Crane group getting ready for heavy lifting

The Crane Group of Cos was set up by Thongchai Praerangsi in 1990 to provide rental services of cranes, forklifts and other construction machinery for lifting, assembling and installing large and heavy objects as well as machinery sales under The Crane Services Co Ltd (TCS). As the industry continued to expand, Mr Thongchai set up The Crane Laem Chabang Co Ltd (TCL), The Crane Rayong Co Ltd (TCR) and The Crane Heavy Lift Co Ltd (TCH). In 1997, He set up Chu Kai Co Ltd to import used cranes and parts for sale and provide repair services. The group was restructured in 2004, when Crane held a 99.99% stake each in TCL, TCR and TCH. It also bought 99.99% of shares in TCS in 2006. Since the restructuring, Crane mainly sells equipment and provides repair services for cranes, while its subsidiaries only provide rental services. Chamnan Ngampojanavong, chief financial officer of Chu Kai Plc, discusses the company’s strategy and outlook.

 

‘‘We plan to expand our crane portfolio to increase lifting capacities beyond our existing 600-800 tonnes. With higher lifting capacities, we believe we can penetrate the market further,’’ says Mr Chamnan.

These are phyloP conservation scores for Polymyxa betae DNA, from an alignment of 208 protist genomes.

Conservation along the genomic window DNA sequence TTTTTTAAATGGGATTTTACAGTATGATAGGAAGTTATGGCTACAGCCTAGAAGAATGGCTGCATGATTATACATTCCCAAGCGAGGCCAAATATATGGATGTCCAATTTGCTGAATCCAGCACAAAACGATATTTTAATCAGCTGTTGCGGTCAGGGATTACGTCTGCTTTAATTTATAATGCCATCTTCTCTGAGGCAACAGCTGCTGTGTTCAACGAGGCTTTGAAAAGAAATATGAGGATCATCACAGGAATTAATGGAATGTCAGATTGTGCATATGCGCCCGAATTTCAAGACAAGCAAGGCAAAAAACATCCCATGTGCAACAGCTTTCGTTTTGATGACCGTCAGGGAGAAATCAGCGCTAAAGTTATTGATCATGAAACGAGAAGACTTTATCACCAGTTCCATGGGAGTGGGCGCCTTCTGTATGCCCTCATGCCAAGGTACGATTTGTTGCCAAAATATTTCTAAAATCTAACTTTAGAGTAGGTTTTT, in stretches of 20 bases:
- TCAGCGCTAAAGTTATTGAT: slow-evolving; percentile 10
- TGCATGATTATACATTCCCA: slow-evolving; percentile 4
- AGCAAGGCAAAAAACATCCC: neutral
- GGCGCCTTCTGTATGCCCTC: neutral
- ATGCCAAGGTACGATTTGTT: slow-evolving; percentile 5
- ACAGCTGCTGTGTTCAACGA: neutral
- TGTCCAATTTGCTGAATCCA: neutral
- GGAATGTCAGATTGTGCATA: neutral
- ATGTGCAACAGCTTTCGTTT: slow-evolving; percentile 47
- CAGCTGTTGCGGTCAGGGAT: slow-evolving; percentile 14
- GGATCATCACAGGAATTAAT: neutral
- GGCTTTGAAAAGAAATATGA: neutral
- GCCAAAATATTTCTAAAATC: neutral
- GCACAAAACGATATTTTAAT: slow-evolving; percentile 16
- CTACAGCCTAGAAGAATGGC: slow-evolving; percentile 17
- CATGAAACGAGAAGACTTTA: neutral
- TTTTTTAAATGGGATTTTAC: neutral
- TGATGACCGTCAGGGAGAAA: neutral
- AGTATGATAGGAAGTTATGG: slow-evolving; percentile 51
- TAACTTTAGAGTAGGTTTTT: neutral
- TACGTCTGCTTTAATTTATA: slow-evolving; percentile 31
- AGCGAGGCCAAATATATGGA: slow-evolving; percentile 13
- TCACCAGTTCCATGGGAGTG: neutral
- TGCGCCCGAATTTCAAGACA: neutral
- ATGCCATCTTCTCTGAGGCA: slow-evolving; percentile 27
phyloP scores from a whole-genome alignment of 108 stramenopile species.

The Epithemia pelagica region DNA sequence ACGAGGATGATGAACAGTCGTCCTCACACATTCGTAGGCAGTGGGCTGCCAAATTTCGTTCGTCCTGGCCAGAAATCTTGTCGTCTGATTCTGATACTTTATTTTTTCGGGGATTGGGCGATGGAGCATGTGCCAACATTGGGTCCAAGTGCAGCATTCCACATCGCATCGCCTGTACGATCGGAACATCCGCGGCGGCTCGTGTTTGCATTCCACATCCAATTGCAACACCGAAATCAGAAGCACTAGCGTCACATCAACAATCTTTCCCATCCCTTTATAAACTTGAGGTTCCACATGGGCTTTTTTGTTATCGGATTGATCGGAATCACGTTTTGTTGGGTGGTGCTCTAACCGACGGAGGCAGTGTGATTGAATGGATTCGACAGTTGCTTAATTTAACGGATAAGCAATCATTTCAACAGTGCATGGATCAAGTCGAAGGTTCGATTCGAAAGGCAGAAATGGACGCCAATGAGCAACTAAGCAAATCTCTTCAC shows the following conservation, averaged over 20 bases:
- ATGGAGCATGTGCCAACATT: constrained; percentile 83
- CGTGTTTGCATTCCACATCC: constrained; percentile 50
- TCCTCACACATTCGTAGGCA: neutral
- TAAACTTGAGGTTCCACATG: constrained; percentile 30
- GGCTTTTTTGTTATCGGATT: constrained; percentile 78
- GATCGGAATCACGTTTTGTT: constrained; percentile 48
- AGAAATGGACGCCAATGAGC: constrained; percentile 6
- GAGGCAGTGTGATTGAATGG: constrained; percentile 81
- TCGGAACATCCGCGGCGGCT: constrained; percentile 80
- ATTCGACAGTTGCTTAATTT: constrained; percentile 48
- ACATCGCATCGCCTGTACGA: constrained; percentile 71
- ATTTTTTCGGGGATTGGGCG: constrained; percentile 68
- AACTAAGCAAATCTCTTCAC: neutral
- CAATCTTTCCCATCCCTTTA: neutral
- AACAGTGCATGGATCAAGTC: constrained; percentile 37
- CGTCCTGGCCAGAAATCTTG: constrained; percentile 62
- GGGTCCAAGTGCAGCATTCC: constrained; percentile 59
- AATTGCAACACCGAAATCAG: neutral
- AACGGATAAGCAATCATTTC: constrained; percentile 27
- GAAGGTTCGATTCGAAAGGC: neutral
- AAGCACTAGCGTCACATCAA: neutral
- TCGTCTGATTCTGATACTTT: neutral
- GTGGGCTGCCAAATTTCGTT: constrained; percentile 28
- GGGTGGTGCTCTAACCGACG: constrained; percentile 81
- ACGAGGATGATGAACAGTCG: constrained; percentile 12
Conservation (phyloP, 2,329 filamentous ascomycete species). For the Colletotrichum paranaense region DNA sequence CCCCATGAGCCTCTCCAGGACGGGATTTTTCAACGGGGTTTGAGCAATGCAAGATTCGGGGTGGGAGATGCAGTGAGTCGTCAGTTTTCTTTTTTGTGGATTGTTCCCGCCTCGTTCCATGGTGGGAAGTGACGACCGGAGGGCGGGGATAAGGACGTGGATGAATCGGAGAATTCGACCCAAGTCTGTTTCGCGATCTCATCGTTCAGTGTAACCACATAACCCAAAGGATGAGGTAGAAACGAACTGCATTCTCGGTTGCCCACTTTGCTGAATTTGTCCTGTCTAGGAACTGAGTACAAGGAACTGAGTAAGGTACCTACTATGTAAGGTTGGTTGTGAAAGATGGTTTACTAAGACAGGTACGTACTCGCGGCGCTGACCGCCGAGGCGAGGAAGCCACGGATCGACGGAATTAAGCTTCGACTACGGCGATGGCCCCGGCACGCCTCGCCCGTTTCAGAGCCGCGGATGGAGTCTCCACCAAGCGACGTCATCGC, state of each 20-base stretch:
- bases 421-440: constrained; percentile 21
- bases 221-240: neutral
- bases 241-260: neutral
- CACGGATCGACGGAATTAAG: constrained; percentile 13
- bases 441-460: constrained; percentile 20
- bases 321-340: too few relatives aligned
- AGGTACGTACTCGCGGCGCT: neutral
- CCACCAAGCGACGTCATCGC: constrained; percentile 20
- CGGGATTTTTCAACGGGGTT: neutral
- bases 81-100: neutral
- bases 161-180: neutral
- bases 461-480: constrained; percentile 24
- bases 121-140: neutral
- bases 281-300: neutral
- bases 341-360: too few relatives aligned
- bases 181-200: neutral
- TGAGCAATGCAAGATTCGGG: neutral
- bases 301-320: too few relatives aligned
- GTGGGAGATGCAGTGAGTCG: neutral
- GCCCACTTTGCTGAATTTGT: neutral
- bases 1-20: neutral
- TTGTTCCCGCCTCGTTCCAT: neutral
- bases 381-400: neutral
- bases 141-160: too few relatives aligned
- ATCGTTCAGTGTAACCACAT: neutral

BUSINESS:
What is Crane’s business model?

Our group of companies has been in business since 1990, providing rentals of cranes, forklifts and other construction machinery for lifting, assembling and installing large and heavy objects as well as machinery sales. We have four subsidiaries: The Crane Services Co Ltd, The Crane Laem Chabang Co Ltd, The Crane Rayong Co Ltd and The Crane Heavy Lift Co Ltd. Crane mainly imports used cranes and parts from abroad for domestic sale and provides repair services, while its subsidiaries only rent out equipment. Furthermore, Crane is the sole distributor of the No.1 Chinese crane brand Zoomlion, which is half the price of its German and Japanese counterparts. This gives our customers a choice of using new cranes at affordable prices.